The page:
Re: RFC: Memory protection in modules (stability)

Derrik Pates (dpates@Cavern.NMSU.Edu)
Wed, 2 Apr 1997 13:15:57 -0700 (MST)

On Wed, 2 Apr 1997, Fabio Olive Leite wrote:

> Sorry, I didn't know the implications of these ideas. I've never really
> undertood what's a ring anyway :). If we would have to switch all the way
> to the last ring, it would be better to develope code as user processes
> and have them into the kernel when they're stable, as the cost and
> inconsistencies generated by that are immense.

Rings are CPU privilege levels. Ring 0 is highest. Your kernel runs at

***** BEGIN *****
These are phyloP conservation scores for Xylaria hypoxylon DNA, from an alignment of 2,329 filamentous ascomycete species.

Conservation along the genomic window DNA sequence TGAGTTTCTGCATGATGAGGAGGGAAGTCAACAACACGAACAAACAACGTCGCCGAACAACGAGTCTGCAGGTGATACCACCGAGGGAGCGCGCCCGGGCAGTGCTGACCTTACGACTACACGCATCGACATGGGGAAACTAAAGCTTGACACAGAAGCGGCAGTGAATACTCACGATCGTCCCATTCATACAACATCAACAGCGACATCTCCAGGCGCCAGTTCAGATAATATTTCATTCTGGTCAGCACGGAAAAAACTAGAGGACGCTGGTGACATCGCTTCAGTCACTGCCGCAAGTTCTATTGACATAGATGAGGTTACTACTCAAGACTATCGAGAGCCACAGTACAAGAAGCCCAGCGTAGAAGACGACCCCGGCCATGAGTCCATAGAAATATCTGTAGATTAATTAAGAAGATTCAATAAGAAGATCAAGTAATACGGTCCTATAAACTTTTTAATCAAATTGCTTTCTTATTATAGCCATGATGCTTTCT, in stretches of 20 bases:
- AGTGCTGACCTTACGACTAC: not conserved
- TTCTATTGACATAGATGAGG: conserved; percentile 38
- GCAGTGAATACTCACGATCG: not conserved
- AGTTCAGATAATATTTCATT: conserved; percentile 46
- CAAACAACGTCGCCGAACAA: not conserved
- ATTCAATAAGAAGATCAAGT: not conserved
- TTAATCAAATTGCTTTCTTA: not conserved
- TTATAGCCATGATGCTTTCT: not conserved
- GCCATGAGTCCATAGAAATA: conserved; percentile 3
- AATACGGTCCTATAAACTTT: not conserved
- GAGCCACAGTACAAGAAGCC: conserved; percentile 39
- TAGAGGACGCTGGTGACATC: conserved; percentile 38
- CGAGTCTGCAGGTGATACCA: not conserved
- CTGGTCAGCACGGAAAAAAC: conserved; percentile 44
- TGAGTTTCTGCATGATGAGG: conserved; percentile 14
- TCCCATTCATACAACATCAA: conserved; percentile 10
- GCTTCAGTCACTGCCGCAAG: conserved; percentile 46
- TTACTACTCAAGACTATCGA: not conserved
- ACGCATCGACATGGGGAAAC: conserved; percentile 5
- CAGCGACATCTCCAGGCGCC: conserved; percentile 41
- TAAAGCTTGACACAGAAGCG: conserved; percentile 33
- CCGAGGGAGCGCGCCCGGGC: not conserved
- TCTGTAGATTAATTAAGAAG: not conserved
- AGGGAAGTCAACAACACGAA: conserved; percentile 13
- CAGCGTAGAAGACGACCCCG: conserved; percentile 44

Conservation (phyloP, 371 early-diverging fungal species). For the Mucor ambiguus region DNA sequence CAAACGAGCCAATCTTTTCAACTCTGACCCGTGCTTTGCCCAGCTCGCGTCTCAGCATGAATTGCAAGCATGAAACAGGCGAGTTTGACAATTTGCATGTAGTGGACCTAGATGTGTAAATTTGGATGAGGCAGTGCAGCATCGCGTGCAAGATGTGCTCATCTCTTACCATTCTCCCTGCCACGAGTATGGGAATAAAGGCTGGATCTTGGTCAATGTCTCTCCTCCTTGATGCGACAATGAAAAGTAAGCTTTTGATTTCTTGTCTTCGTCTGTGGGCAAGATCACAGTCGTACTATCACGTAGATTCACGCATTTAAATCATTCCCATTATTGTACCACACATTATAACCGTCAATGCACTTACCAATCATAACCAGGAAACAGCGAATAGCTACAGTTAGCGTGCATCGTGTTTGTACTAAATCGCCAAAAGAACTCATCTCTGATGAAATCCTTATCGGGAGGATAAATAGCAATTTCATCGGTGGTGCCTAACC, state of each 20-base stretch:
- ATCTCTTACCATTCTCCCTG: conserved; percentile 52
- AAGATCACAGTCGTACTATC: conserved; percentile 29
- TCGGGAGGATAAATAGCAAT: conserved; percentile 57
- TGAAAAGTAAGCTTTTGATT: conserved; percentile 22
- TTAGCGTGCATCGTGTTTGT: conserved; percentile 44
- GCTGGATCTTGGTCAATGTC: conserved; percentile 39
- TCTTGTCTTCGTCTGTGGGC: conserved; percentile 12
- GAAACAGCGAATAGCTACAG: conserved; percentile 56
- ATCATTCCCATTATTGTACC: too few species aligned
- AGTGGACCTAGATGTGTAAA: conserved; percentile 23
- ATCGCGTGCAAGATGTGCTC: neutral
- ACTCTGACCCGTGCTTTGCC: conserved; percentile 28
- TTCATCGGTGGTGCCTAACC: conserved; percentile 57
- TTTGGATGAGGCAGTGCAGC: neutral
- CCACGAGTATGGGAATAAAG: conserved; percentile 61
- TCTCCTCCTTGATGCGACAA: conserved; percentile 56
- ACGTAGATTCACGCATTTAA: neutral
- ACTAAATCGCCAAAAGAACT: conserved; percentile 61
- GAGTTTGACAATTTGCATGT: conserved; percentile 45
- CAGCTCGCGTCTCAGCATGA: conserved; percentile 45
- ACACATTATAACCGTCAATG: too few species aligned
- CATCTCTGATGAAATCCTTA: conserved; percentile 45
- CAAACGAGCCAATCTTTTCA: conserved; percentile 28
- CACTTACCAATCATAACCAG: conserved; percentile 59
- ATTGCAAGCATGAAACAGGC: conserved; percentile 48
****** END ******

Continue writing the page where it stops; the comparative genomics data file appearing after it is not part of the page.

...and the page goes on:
ring 0, which allows it full access to everything in your system. From
there, the higher the ring number, the less access the process is allowed.
On Intel CPUs, ring 3 is the lowest - it provides protection from direct
port and system memory writes, etc. by the process.

> That was precisely the seed of these thoughts. Being able to protect the
> rest of the kernel from a buggy module. Even when things are not Alpha or
> Beta, random bugs appear from time to time just to say Hi! :).

Well, I don't think trying to run them on a different ringlevel is going
to make that happen, as it's not portable. Some CPUs only have 2 privilege
levels, so trying to use an inbetween privilege level will not be viable
on those platforms.

> I'm starting to think this is unfeasible. Anyway, keep on discussing, as
> this would be very very good for Linux. :)

Probably not. I don't think an unportable mechanism like that is good for
Linux, if we want to fulfill Linus' undying dream of world domination...

Derrik Pates

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